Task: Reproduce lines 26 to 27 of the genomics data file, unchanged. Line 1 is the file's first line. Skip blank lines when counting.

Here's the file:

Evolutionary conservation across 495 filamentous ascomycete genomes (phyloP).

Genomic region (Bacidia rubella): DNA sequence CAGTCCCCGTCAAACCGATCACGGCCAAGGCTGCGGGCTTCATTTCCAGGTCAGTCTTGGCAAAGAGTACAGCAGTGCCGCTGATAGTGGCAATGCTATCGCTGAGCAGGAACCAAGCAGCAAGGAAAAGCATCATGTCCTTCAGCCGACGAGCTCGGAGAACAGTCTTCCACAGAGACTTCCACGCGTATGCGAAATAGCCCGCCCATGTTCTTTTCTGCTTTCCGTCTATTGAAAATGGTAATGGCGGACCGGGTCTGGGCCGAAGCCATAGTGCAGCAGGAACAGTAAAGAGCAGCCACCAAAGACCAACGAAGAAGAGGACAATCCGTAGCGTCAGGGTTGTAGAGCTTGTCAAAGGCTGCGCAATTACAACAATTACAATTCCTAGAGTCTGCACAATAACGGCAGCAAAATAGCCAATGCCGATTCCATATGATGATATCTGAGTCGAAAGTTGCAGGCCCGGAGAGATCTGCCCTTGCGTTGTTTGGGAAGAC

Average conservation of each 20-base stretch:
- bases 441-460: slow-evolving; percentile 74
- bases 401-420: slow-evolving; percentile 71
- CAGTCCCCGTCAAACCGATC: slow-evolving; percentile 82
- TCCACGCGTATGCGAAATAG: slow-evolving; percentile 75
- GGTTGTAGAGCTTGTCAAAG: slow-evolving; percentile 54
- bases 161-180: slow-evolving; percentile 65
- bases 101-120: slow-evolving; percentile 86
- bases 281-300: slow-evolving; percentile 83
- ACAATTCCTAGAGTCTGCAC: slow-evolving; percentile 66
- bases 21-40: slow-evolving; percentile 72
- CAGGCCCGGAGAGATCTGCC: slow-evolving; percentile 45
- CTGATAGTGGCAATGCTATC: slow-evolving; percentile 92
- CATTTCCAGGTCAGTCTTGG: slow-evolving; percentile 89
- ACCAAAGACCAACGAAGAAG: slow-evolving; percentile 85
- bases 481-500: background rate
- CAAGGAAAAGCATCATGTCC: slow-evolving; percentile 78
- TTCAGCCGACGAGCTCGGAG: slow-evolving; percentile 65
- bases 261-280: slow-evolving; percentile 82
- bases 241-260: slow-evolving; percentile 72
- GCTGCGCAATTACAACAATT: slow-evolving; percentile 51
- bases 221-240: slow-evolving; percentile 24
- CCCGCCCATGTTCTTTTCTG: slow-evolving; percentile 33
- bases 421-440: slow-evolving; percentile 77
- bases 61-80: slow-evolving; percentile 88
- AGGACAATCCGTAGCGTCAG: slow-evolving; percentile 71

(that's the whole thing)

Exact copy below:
- bases 421-440: slow-evolving; percentile 77
- bases 61-80: slow-evolving; percentile 88